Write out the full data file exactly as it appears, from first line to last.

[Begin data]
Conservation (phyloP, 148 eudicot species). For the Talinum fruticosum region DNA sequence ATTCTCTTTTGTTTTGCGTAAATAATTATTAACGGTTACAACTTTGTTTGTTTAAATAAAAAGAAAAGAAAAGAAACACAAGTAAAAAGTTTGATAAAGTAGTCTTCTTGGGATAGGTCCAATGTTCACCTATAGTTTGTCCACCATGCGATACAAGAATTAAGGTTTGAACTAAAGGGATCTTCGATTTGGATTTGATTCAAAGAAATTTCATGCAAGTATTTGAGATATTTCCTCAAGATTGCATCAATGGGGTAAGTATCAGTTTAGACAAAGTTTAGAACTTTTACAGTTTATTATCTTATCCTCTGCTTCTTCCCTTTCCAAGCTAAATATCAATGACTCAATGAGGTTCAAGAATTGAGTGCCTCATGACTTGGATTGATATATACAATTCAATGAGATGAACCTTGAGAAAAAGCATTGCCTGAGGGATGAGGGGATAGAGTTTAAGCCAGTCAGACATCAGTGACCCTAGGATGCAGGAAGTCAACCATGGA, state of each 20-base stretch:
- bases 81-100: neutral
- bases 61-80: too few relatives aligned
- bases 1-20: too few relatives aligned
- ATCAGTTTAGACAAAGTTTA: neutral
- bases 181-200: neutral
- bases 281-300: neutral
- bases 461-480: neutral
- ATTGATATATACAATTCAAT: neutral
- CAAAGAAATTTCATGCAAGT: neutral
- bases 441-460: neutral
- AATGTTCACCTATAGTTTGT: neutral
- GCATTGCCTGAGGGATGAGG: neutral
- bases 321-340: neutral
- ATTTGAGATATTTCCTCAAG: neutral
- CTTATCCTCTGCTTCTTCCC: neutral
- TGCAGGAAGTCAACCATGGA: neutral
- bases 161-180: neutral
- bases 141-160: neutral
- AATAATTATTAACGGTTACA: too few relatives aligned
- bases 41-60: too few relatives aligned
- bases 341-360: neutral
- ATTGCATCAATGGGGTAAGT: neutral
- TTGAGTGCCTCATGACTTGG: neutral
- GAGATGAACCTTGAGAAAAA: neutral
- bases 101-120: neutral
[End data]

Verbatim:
Conservation (phyloP, 148 eudicot species). For the Talinum fruticosum region DNA sequence ATTCTCTTTTGTTTTGCGTAAATAATTATTAACGGTTACAACTTTGTTTGTTTAAATAAAAAGAAAAGAAAAGAAACACAAGTAAAAAGTTTGATAAAGTAGTCTTCTTGGGATAGGTCCAATGTTCACCTATAGTTTGTCCACCATGCGATACAAGAATTAAGGTTTGAACTAAAGGGATCTTCGATTTGGATTTGATTCAAAGAAATTTCATGCAAGTATTTGAGATATTTCCTCAAGATTGCATCAATGGGGTAAGTATCAGTTTAGACAAAGTTTAGAACTTTTACAGTTTATTATCTTATCCTCTGCTTCTTCCCTTTCCAAGCTAAATATCAATGACTCAATGAGGTTCAAGAATTGAGTGCCTCATGACTTGGATTGATATATACAATTCAATGAGATGAACCTTGAGAAAAAGCATTGCCTGAGGGATGAGGGGATAGAGTTTAAGCCAGTCAGACATCAGTGACCCTAGGATGCAGGAAGTCAACCATGGA, state of each 20-base stretch:
- bases 81-100: neutral
- bases 61-80: too few relatives aligned
- bases 1-20: too few relatives aligned
- ATCAGTTTAGACAAAGTTTA: neutral
- bases 181-200: neutral
- bases 281-300: neutral
- bases 461-480: neutral
- ATTGATATATACAATTCAAT: neutral
- CAAAGAAATTTCATGCAAGT: neutral
- bases 441-460: neutral
- AATGTTCACCTATAGTTTGT: neutral
- GCATTGCCTGAGGGATGAGG: neutral
- bases 321-340: neutral
- ATTTGAGATATTTCCTCAAG: neutral
- CTTATCCTCTGCTTCTTCCC: neutral
- TGCAGGAAGTCAACCATGGA: neutral
- bases 161-180: neutral
- bases 141-160: neutral
- AATAATTATTAACGGTTACA: too few relatives aligned
- bases 41-60: too few relatives aligned
- bases 341-360: neutral
- ATTGCATCAATGGGGTAAGT: neutral
- TTGAGTGCCTCATGACTTGG: neutral
- GAGATGAACCTTGAGAAAAA: neutral
- bases 101-120: neutral